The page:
One of the most charming towns on Spain’s Costa Blanca, Altea is located just 11km north of the popular resort of Benidorm, and 58km north of Alicante. The name ‘Altea’ comes from the Moors who conquered the area, naming it Althaya (‘health to all’).
Easily reached by hire car, it’s a very pretty town that is popular with holidaymakers and residents alike. From a distance, you can see a group of buildings perched on a hilltop, as the medieval town overlooks the Mediterranean Sea with spectacular views all around.
The town is dominated by the Church of Our Lady of Solace (La Mare de Deu del Consol) with its picturesque blue and white dome tiled with glazed ceramics, which is well worth a visit.
Altea has plenty on offer, however if you’re after a vibrant nightlife, this may not be the place for you. This is a soothingly calm and tranquil place that can be discovered as a day trip on foot, or better still take your time over a few days.
Feel yourself become captivated by medieval cobbled streets, charming whitewashed houses, narrow and artistically curved streets, and explore Altea’s Old Town and the palm fringed seafront promenade, cool pavement cafes and bjou shops against the glistening backdrop of the Mediterranean.
The ascent to the old quarter of the town is along steep slopes, stepped streets and staircases, often with shaded area and always with beautiful views at every turn that extend along the entire La Marina region.
Spot the silhouette of the enigmatic Penon de Ifach – a huge calcareous rock protected by one of the smallest nature reserves in Europe – which attracts about 100,000 visitors every year. On the other side, the Helade range is clearly visible.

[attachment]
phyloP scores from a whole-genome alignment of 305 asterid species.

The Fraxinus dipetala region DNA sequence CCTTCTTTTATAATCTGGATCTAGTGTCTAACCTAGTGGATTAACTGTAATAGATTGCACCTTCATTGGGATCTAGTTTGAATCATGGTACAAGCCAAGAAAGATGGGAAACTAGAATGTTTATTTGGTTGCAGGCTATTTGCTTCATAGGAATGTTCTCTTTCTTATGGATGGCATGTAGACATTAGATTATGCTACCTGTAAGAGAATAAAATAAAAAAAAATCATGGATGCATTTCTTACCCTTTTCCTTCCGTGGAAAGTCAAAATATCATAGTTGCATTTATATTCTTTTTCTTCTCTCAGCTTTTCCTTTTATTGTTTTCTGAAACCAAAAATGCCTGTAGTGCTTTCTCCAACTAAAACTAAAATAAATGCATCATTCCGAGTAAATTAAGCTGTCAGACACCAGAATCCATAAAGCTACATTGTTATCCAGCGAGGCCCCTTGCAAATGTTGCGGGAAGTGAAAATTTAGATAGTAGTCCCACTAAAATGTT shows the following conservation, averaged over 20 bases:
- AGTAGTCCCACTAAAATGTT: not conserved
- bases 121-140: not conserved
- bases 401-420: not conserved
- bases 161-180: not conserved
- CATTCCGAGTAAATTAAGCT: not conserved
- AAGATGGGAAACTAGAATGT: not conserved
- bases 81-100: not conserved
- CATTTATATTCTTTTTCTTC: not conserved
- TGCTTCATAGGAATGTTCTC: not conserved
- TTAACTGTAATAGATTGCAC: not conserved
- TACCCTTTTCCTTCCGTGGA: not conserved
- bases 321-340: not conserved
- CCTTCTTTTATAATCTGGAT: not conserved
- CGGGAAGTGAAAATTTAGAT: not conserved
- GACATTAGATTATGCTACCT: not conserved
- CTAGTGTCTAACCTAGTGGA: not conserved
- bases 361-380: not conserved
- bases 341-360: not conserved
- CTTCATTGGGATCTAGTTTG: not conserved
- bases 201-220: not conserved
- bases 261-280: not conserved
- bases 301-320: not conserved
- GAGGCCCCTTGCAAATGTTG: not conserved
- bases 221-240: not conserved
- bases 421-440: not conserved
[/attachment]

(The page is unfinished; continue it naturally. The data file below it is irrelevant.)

Altea is well known for its artisan craft workshops and studios, and is a great destination for traditional summer fiestas. In fact, you may notice that there always seems to be festivities of some sort of other going on throughout the year.
San Pedro and Virgen del Carmen (the patron saint of fishermen and the sea) is one of the most important fiestas to be celebrated on 16th July – definitely a date for the diary.
In August, Castell de L’Olla is the location for a spectacular fireworks display set to music; it’s one of the biggest and best in Europe, attracting in the region of 50,000 spectators, and one you don’t want to miss!
Many Spanish towns hold their own versions of the Moors and Christians festival in commemoration of the Moors’ 500-year rule over much of Spain until they were overthrown in the 15th century.
In Altea, history is acted out in a vivid and dramatic weekend-long festival every September, with processions and battle reenactments, along with food, drink and entertainment.
Top 5 places to visit in Altea:
- The Old Town (Casco Antigu)
- Placa de l’Esglesia (Church Square)
- Altea beach and promenade
- Altea Market – one of the largest on the Costa Blanca
For further details and tourist information, click here.